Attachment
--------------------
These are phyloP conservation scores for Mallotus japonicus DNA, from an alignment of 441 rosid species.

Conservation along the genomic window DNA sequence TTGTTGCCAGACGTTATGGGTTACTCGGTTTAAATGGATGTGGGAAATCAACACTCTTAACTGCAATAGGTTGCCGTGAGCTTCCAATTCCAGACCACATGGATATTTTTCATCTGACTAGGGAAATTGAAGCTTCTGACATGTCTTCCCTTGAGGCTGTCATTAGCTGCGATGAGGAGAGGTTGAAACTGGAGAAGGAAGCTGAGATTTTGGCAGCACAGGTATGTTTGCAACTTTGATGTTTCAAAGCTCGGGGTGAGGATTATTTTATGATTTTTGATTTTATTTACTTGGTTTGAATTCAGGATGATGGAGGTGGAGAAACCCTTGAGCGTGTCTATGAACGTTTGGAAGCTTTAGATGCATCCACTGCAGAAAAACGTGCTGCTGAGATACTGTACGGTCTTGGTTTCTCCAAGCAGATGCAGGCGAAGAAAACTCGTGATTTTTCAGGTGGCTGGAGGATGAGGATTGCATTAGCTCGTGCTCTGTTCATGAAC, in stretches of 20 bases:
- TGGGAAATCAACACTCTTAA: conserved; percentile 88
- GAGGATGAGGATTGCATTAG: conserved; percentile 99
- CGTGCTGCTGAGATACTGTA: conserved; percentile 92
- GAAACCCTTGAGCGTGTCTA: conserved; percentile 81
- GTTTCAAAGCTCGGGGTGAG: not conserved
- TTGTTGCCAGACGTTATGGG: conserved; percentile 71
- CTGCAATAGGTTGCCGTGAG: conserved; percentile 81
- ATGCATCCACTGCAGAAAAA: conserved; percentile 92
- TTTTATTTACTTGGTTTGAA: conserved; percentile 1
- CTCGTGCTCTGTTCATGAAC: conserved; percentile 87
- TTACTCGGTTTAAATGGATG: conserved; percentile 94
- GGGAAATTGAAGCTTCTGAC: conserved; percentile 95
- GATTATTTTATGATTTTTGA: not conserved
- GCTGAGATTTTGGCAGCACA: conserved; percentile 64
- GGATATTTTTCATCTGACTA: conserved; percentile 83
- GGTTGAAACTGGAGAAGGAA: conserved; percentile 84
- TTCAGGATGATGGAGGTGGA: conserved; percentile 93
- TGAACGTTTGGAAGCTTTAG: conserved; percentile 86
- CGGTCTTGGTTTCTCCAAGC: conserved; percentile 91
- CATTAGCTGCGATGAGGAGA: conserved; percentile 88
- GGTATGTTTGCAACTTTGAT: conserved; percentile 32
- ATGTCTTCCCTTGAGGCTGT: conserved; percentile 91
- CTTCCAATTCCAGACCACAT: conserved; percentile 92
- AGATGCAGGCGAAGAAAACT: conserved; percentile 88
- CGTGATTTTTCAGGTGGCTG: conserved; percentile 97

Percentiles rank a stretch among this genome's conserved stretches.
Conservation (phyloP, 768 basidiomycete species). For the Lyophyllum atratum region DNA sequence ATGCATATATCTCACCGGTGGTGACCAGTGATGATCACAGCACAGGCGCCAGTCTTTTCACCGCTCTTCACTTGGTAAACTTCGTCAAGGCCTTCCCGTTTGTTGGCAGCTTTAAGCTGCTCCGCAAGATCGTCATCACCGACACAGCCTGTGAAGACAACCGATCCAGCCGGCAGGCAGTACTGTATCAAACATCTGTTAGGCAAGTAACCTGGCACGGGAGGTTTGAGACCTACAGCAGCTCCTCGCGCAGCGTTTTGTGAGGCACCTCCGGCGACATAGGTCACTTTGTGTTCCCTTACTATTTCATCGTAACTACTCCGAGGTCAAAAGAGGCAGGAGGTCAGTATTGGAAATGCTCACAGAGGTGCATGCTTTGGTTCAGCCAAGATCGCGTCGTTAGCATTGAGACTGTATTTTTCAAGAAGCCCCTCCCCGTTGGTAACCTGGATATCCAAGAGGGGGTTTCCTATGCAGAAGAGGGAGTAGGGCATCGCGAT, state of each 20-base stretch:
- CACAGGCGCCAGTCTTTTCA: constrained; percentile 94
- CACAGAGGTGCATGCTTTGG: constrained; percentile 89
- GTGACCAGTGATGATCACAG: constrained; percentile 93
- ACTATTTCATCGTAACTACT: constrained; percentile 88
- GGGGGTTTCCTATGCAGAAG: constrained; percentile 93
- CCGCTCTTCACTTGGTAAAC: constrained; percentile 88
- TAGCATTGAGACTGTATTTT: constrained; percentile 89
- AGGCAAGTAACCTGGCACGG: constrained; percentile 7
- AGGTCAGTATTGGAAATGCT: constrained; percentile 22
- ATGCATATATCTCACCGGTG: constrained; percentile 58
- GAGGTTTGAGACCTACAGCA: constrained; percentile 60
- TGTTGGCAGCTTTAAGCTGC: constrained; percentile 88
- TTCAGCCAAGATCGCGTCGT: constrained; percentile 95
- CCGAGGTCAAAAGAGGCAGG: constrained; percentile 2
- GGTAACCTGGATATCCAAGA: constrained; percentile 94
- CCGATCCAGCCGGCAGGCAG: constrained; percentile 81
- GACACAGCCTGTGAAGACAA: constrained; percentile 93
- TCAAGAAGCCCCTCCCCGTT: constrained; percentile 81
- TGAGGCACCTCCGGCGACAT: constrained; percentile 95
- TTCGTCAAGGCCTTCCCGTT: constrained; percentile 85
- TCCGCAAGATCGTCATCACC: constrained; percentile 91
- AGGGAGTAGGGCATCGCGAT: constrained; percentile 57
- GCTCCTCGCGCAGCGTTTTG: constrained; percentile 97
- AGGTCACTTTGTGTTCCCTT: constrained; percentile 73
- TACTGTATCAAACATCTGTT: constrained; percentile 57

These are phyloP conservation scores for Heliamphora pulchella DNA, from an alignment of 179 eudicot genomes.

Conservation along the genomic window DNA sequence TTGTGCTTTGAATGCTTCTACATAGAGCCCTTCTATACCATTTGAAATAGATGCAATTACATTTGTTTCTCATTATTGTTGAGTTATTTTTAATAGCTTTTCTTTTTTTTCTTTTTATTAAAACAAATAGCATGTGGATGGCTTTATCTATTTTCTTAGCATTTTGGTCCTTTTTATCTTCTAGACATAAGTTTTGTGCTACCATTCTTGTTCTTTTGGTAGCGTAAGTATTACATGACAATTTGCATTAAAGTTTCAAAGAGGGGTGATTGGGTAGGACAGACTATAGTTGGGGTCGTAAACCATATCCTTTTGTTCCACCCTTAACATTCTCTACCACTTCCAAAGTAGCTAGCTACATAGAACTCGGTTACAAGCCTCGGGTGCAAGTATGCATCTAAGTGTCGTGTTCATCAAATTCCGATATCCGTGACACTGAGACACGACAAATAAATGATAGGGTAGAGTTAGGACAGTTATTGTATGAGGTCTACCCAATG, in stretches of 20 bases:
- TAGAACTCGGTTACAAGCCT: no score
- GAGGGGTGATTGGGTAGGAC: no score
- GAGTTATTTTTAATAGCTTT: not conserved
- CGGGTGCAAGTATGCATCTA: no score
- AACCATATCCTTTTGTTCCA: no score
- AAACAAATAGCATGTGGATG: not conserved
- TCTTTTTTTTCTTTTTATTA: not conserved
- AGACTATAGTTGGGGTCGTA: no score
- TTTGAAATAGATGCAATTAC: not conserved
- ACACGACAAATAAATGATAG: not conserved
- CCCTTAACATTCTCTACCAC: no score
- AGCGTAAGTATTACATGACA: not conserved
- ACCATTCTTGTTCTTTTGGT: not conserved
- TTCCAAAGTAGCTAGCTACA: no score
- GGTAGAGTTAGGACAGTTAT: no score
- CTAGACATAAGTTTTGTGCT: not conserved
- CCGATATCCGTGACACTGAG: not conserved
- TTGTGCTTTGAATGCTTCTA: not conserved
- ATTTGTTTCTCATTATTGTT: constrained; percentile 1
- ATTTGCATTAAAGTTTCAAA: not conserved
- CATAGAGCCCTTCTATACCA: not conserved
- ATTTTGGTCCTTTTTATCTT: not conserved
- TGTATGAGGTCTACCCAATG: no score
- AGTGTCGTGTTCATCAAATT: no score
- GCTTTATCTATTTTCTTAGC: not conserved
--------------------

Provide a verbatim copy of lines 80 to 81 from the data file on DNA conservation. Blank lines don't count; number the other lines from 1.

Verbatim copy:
- AGTGTCGTGTTCATCAAATT: no score
- GCTTTATCTATTTTCTTAGC: not conserved